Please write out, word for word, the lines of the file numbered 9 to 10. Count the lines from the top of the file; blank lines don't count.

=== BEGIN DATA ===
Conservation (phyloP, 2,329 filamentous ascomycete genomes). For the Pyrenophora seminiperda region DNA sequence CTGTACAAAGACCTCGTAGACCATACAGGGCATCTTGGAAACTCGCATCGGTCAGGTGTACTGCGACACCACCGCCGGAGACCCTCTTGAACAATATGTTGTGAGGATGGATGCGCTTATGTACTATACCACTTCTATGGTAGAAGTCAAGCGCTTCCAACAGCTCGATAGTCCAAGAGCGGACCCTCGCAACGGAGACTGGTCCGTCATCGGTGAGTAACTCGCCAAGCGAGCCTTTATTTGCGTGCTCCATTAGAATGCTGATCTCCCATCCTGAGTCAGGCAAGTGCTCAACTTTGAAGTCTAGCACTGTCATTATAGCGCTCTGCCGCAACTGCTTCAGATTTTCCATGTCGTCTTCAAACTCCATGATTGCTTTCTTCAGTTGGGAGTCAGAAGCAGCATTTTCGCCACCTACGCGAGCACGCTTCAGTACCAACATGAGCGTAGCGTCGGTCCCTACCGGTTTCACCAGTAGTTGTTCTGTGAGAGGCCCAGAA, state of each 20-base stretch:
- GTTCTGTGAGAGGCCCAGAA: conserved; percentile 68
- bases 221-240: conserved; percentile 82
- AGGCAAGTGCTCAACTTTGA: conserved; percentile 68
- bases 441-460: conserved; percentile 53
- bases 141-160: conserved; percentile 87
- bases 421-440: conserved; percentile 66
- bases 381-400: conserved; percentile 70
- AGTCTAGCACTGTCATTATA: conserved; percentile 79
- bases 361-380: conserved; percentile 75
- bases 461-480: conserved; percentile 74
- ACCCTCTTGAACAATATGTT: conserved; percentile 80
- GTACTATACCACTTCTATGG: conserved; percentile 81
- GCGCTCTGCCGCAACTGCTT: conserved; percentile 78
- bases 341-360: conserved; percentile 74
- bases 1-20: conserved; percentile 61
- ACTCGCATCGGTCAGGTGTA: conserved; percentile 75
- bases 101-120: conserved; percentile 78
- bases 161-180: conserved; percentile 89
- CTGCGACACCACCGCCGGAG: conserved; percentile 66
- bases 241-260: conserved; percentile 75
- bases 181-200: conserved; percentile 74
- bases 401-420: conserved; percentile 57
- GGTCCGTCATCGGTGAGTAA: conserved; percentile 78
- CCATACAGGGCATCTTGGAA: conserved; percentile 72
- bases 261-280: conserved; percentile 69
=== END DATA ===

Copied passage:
- AGTCTAGCACTGTCATTATA: conserved; percentile 79
- bases 361-380: conserved; percentile 75